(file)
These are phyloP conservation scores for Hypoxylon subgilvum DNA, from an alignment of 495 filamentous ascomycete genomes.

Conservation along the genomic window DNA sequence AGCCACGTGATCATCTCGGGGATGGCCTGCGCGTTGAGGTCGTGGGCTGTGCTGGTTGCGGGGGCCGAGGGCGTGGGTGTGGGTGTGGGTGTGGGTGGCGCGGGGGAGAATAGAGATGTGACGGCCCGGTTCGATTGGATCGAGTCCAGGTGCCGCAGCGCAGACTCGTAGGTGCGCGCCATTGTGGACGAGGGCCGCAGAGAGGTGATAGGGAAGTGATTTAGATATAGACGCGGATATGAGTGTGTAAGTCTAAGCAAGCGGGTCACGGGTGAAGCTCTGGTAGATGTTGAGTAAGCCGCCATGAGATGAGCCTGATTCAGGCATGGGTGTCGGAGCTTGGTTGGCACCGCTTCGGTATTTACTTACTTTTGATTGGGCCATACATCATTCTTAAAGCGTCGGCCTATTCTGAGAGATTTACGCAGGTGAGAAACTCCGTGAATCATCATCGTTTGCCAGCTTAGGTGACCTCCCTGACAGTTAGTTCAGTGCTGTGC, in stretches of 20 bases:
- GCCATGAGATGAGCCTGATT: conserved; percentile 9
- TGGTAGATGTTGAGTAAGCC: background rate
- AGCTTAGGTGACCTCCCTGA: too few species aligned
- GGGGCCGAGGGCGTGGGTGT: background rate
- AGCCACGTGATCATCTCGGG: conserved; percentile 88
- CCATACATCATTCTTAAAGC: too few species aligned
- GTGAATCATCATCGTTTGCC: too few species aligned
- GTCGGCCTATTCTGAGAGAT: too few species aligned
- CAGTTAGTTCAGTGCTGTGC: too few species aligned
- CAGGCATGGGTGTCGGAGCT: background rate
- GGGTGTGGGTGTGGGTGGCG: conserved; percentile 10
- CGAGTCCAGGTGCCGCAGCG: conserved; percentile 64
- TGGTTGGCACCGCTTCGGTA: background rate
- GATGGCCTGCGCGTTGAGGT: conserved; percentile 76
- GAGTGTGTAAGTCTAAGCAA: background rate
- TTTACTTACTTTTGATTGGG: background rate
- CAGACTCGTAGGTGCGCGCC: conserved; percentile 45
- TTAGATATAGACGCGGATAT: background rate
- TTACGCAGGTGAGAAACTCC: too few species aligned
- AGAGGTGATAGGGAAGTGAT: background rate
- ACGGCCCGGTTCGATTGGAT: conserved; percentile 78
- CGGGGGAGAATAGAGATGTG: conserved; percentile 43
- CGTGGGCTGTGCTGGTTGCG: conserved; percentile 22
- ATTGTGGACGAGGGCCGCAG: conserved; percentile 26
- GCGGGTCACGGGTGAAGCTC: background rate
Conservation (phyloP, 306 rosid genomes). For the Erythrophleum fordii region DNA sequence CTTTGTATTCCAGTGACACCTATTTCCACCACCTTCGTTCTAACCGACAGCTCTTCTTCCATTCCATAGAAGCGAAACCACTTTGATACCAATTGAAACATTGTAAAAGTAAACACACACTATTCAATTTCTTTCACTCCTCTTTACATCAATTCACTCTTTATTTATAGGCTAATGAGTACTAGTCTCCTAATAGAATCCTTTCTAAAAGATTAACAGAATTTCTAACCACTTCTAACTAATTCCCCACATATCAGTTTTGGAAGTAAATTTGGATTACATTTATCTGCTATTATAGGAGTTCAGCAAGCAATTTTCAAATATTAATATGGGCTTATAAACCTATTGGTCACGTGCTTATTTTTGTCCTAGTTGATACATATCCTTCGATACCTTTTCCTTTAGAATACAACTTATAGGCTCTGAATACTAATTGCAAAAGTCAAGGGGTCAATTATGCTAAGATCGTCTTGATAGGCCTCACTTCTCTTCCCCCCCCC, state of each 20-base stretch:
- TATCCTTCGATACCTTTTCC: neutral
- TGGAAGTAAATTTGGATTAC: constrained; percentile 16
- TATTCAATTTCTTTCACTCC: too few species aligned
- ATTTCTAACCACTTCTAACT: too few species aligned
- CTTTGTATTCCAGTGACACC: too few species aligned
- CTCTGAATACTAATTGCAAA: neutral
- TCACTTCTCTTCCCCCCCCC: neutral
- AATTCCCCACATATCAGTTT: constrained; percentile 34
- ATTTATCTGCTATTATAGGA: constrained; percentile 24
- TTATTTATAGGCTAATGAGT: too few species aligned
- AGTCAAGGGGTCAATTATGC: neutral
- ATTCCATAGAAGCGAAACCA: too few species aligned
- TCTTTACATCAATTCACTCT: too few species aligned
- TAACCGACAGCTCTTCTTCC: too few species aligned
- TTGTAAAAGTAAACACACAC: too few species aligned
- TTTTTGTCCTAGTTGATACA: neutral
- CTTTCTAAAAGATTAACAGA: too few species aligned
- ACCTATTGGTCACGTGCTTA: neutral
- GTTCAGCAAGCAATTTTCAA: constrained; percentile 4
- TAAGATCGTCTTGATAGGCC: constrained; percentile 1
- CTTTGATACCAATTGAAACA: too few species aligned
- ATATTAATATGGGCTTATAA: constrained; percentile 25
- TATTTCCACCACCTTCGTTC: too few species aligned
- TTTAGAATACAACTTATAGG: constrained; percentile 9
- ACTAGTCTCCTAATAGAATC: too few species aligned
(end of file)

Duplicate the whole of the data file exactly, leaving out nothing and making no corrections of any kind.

These are phyloP conservation scores for Hypoxylon subgilvum DNA, from an alignment of 495 filamentous ascomycete genomes.

Conservation along the genomic window DNA sequence AGCCACGTGATCATCTCGGGGATGGCCTGCGCGTTGAGGTCGTGGGCTGTGCTGGTTGCGGGGGCCGAGGGCGTGGGTGTGGGTGTGGGTGTGGGTGGCGCGGGGGAGAATAGAGATGTGACGGCCCGGTTCGATTGGATCGAGTCCAGGTGCCGCAGCGCAGACTCGTAGGTGCGCGCCATTGTGGACGAGGGCCGCAGAGAGGTGATAGGGAAGTGATTTAGATATAGACGCGGATATGAGTGTGTAAGTCTAAGCAAGCGGGTCACGGGTGAAGCTCTGGTAGATGTTGAGTAAGCCGCCATGAGATGAGCCTGATTCAGGCATGGGTGTCGGAGCTTGGTTGGCACCGCTTCGGTATTTACTTACTTTTGATTGGGCCATACATCATTCTTAAAGCGTCGGCCTATTCTGAGAGATTTACGCAGGTGAGAAACTCCGTGAATCATCATCGTTTGCCAGCTTAGGTGACCTCCCTGACAGTTAGTTCAGTGCTGTGC, in stretches of 20 bases:
- GCCATGAGATGAGCCTGATT: conserved; percentile 9
- TGGTAGATGTTGAGTAAGCC: background rate
- AGCTTAGGTGACCTCCCTGA: too few species aligned
- GGGGCCGAGGGCGTGGGTGT: background rate
- AGCCACGTGATCATCTCGGG: conserved; percentile 88
- CCATACATCATTCTTAAAGC: too few species aligned
- GTGAATCATCATCGTTTGCC: too few species aligned
- GTCGGCCTATTCTGAGAGAT: too few species aligned
- CAGTTAGTTCAGTGCTGTGC: too few species aligned
- CAGGCATGGGTGTCGGAGCT: background rate
- GGGTGTGGGTGTGGGTGGCG: conserved; percentile 10
- CGAGTCCAGGTGCCGCAGCG: conserved; percentile 64
- TGGTTGGCACCGCTTCGGTA: background rate
- GATGGCCTGCGCGTTGAGGT: conserved; percentile 76
- GAGTGTGTAAGTCTAAGCAA: background rate
- TTTACTTACTTTTGATTGGG: background rate
- CAGACTCGTAGGTGCGCGCC: conserved; percentile 45
- TTAGATATAGACGCGGATAT: background rate
- TTACGCAGGTGAGAAACTCC: too few species aligned
- AGAGGTGATAGGGAAGTGAT: background rate
- ACGGCCCGGTTCGATTGGAT: conserved; percentile 78
- CGGGGGAGAATAGAGATGTG: conserved; percentile 43
- CGTGGGCTGTGCTGGTTGCG: conserved; percentile 22
- ATTGTGGACGAGGGCCGCAG: conserved; percentile 26
- GCGGGTCACGGGTGAAGCTC: background rate
Conservation (phyloP, 306 rosid genomes). For the Erythrophleum fordii region DNA sequence CTTTGTATTCCAGTGACACCTATTTCCACCACCTTCGTTCTAACCGACAGCTCTTCTTCCATTCCATAGAAGCGAAACCACTTTGATACCAATTGAAACATTGTAAAAGTAAACACACACTATTCAATTTCTTTCACTCCTCTTTACATCAATTCACTCTTTATTTATAGGCTAATGAGTACTAGTCTCCTAATAGAATCCTTTCTAAAAGATTAACAGAATTTCTAACCACTTCTAACTAATTCCCCACATATCAGTTTTGGAAGTAAATTTGGATTACATTTATCTGCTATTATAGGAGTTCAGCAAGCAATTTTCAAATATTAATATGGGCTTATAAACCTATTGGTCACGTGCTTATTTTTGTCCTAGTTGATACATATCCTTCGATACCTTTTCCTTTAGAATACAACTTATAGGCTCTGAATACTAATTGCAAAAGTCAAGGGGTCAATTATGCTAAGATCGTCTTGATAGGCCTCACTTCTCTTCCCCCCCCC, state of each 20-base stretch:
- TATCCTTCGATACCTTTTCC: neutral
- TGGAAGTAAATTTGGATTAC: constrained; percentile 16
- TATTCAATTTCTTTCACTCC: too few species aligned
- ATTTCTAACCACTTCTAACT: too few species aligned
- CTTTGTATTCCAGTGACACC: too few species aligned
- CTCTGAATACTAATTGCAAA: neutral
- TCACTTCTCTTCCCCCCCCC: neutral
- AATTCCCCACATATCAGTTT: constrained; percentile 34
- ATTTATCTGCTATTATAGGA: constrained; percentile 24
- TTATTTATAGGCTAATGAGT: too few species aligned
- AGTCAAGGGGTCAATTATGC: neutral
- ATTCCATAGAAGCGAAACCA: too few species aligned
- TCTTTACATCAATTCACTCT: too few species aligned
- TAACCGACAGCTCTTCTTCC: too few species aligned
- TTGTAAAAGTAAACACACAC: too few species aligned
- TTTTTGTCCTAGTTGATACA: neutral
- CTTTCTAAAAGATTAACAGA: too few species aligned
- ACCTATTGGTCACGTGCTTA: neutral
- GTTCAGCAAGCAATTTTCAA: constrained; percentile 4
- TAAGATCGTCTTGATAGGCC: constrained; percentile 1
- CTTTGATACCAATTGAAACA: too few species aligned
- ATATTAATATGGGCTTATAA: constrained; percentile 25
- TATTTCCACCACCTTCGTTC: too few species aligned
- TTTAGAATACAACTTATAGG: constrained; percentile 9
- ACTAGTCTCCTAATAGAATC: too few species aligned